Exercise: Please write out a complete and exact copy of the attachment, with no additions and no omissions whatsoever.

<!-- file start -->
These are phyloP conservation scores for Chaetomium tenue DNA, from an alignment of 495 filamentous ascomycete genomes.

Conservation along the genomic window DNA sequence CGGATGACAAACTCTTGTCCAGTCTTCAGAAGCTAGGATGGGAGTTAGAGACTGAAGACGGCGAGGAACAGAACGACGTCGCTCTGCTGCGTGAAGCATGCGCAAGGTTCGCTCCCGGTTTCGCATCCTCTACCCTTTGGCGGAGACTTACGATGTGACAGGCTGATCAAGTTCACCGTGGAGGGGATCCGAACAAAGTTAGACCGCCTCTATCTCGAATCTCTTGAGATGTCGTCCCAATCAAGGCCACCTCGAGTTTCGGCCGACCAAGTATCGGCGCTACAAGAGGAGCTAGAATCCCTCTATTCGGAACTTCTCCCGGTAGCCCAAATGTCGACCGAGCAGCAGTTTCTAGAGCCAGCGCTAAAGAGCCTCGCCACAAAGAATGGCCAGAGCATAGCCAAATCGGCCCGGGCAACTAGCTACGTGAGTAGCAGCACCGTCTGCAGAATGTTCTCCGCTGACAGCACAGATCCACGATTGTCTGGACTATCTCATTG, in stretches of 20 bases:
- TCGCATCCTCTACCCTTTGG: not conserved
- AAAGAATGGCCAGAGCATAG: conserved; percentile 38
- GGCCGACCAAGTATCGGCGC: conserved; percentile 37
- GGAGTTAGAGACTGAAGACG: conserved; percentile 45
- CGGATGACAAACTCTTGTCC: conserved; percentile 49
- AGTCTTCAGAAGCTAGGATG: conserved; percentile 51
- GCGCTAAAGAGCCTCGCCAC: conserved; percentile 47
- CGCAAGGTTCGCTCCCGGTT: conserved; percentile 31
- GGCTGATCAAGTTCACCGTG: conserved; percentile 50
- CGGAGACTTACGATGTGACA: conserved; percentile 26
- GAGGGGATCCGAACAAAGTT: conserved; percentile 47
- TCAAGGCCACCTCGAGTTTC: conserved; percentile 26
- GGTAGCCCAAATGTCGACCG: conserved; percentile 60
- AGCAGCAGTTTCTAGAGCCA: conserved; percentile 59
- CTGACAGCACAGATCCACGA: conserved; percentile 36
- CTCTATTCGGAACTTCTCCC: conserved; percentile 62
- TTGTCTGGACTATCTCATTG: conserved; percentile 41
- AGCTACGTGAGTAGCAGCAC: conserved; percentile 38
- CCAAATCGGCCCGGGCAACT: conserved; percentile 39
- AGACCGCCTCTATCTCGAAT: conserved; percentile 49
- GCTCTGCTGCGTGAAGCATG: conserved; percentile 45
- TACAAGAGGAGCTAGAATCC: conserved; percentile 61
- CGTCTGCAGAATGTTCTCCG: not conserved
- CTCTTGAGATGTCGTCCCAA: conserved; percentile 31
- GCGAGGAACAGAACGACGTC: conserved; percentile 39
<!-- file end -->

These are phyloP conservation scores for Chaetomium tenue DNA, from an alignment of 495 filamentous ascomycete genomes.

Conservation along the genomic window DNA sequence CGGATGACAAACTCTTGTCCAGTCTTCAGAAGCTAGGATGGGAGTTAGAGACTGAAGACGGCGAGGAACAGAACGACGTCGCTCTGCTGCGTGAAGCATGCGCAAGGTTCGCTCCCGGTTTCGCATCCTCTACCCTTTGGCGGAGACTTACGATGTGACAGGCTGATCAAGTTCACCGTGGAGGGGATCCGAACAAAGTTAGACCGCCTCTATCTCGAATCTCTTGAGATGTCGTCCCAATCAAGGCCACCTCGAGTTTCGGCCGACCAAGTATCGGCGCTACAAGAGGAGCTAGAATCCCTCTATTCGGAACTTCTCCCGGTAGCCCAAATGTCGACCGAGCAGCAGTTTCTAGAGCCAGCGCTAAAGAGCCTCGCCACAAAGAATGGCCAGAGCATAGCCAAATCGGCCCGGGCAACTAGCTACGTGAGTAGCAGCACCGTCTGCAGAATGTTCTCCGCTGACAGCACAGATCCACGATTGTCTGGACTATCTCATTG, in stretches of 20 bases:
- TCGCATCCTCTACCCTTTGG: not conserved
- AAAGAATGGCCAGAGCATAG: conserved; percentile 38
- GGCCGACCAAGTATCGGCGC: conserved; percentile 37
- GGAGTTAGAGACTGAAGACG: conserved; percentile 45
- CGGATGACAAACTCTTGTCC: conserved; percentile 49
- AGTCTTCAGAAGCTAGGATG: conserved; percentile 51
- GCGCTAAAGAGCCTCGCCAC: conserved; percentile 47
- CGCAAGGTTCGCTCCCGGTT: conserved; percentile 31
- GGCTGATCAAGTTCACCGTG: conserved; percentile 50
- CGGAGACTTACGATGTGACA: conserved; percentile 26
- GAGGGGATCCGAACAAAGTT: conserved; percentile 47
- TCAAGGCCACCTCGAGTTTC: conserved; percentile 26
- GGTAGCCCAAATGTCGACCG: conserved; percentile 60
- AGCAGCAGTTTCTAGAGCCA: conserved; percentile 59
- CTGACAGCACAGATCCACGA: conserved; percentile 36
- CTCTATTCGGAACTTCTCCC: conserved; percentile 62
- TTGTCTGGACTATCTCATTG: conserved; percentile 41
- AGCTACGTGAGTAGCAGCAC: conserved; percentile 38
- CCAAATCGGCCCGGGCAACT: conserved; percentile 39
- AGACCGCCTCTATCTCGAAT: conserved; percentile 49
- GCTCTGCTGCGTGAAGCATG: conserved; percentile 45
- TACAAGAGGAGCTAGAATCC: conserved; percentile 61
- CGTCTGCAGAATGTTCTCCG: not conserved
- CTCTTGAGATGTCGTCCCAA: conserved; percentile 31
- GCGAGGAACAGAACGACGTC: conserved; percentile 39